Types of Threads

Threads are gauged generally by their thickness. Some manufacturers (I use Madeira but there are many other good brands) indicate thickness by numbers. The higher the number – the thinner the thread. The profile of the thread is also important. Now the profile of a thread can be seen if you snip a bit off the end and look at the thread end on. Standard all purpose polyester threads have a round profile. They generally have a have a dull appearance, on the reel, as when light hits them it is scattered in all directions and very little is reflected back to your eye. Rayon machine embroidery thread has a flat profile and so reflects a lot of light back to your eye, making it look shiny.
Obviously even the best threads will shred or snap occasionally but you can lessen the chances of that happening by buying something good.

So What Threads Do I Recommend?

All I ever use is three types:
• a standard all purpose polyester for general sewing and for bobbin filling when machine embroidering.
• a good quality rayon thread for embroidery.
• a 100% cotton quilting thread for embroidering on quilts and throws.

This is an excerpt from my craft eBook ‘How to Make a Living From Crafts’. If you’re interested in getting the whole book, here’s the link:

http://www.amazon.com/How-Get-Started-Free-Machine-Embroidery-ebook/dp/B00HHCTPW8/ref=sr_1_1?s=digital-text&ie=UTF8&qid=1393270037&sr=1-1&keywords=free+machine+embroidery

How to Get Started in Free-Machine Embroidery – Laundry Bag Project

In this post I’d like to share one of my favorite projects with you – a stylish and useful laundry bag. This project is great for practicing applique and free machine embroidery and, if you customize it with your family’s names – you might even get them to put their laundry in it!

Laundry bag1

Make this fun laundry bag in any colour or size you want. If you want to make one for everyone in the family, why not personalise it with their names?

Washday Laundry Bag

 You Will Need

1/2m strong cotton fabric

Fabric scraps for washing appliqué

Fusible web for washing appliqué

Machine embroidery and polyester thread in black

2m cotton cord

Embroidery hoop

Hand-Dyed Fabrics

A range of hand-dyed cotton fabrics are available from www.time4me-workshops.co.uk/shop.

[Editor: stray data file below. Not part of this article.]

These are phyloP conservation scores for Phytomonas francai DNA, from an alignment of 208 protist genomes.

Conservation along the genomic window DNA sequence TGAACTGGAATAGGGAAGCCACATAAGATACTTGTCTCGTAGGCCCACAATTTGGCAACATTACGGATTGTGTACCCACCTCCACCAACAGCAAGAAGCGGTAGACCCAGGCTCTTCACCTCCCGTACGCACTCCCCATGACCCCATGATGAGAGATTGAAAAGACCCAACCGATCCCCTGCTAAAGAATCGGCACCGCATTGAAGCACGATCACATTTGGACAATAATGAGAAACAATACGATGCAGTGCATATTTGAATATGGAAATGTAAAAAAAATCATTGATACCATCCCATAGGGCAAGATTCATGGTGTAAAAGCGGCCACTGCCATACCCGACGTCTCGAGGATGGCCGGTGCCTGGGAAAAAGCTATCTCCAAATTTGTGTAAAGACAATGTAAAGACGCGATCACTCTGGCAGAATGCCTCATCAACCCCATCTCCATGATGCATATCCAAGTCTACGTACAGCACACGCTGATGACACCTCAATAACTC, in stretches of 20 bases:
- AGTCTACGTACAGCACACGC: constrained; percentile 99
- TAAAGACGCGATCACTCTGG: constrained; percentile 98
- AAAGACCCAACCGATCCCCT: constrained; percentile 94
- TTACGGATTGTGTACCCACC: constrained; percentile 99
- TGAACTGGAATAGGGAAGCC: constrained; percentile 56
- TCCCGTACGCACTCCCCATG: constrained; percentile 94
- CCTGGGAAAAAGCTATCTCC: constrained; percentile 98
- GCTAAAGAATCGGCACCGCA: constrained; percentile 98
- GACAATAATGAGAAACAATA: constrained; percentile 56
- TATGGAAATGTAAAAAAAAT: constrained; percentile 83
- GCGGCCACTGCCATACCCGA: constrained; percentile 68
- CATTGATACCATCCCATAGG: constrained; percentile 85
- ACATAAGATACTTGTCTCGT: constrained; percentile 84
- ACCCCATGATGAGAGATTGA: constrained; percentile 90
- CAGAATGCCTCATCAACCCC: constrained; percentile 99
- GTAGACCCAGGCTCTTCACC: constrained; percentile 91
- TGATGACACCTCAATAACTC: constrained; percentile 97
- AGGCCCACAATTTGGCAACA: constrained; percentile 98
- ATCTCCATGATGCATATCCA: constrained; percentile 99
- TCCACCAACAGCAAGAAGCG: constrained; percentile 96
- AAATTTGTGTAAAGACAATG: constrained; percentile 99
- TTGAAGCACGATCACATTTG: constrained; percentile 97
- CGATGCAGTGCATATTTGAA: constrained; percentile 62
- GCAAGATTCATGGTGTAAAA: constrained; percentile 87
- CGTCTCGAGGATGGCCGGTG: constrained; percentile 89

Machine Setup

All seam allowances are 1/2” (1.25 cm) unless stated otherwise.

A 2.5mm stitch length is used throughout except for the addition of appliqué images.

A standard zigzag foot is used throughout unless otherwise stated.

To Make Your Laundry Bag

Cut Your Pattern Pieces

1        From the cotton fabric, cut 2 x rectangles 19” (48cm) x 16” (41cm).

2       From the remaining cotton fabric, cut 2 x strips 2” x 20”.

Appliqué your Front Panel

3       Choose one of the rectangles to be the front panel and lay it on a flat surface with one of the shortest edges at the bottom.

4       Measure 8” from the bottom edge of each long (19”) side and mark these points.

Marking position of washing line

5       Using a dressmaker’s curve or curved ruler and some tailor’s chalk, draw a curved line between these points. This will be the position of the washing line.

6       On the paper side of your fusible web, draw an assortment of clothing or soft toys you might find on your washing line. These do not have to be artistically correct – have fun!

7        Roughly cut out each shape.

Note: If the recipient has a favorite toy, pyjamas or t-shirt, you could make one, or two, of the pieces a similar shape and color.

8       Choose the colors of your washing items from your fabric scraps and iron each piece.

9       Referring to the instructions for the brand of fusible web you are using, fuse each clothing shape onto the wrong side of your chosen fabrics and carefully cut out.

10   Arrange your washing with the top edges just slightly below the curved line until you are happy with it.

Placing washing items on line

11     Fuse in place.

12    Refer to your machine instruction manual and set your machine up for machine embroidery, fit an embroidery or darning foot and thread the top with black embroidery thread and the bobbin with black polyester thread.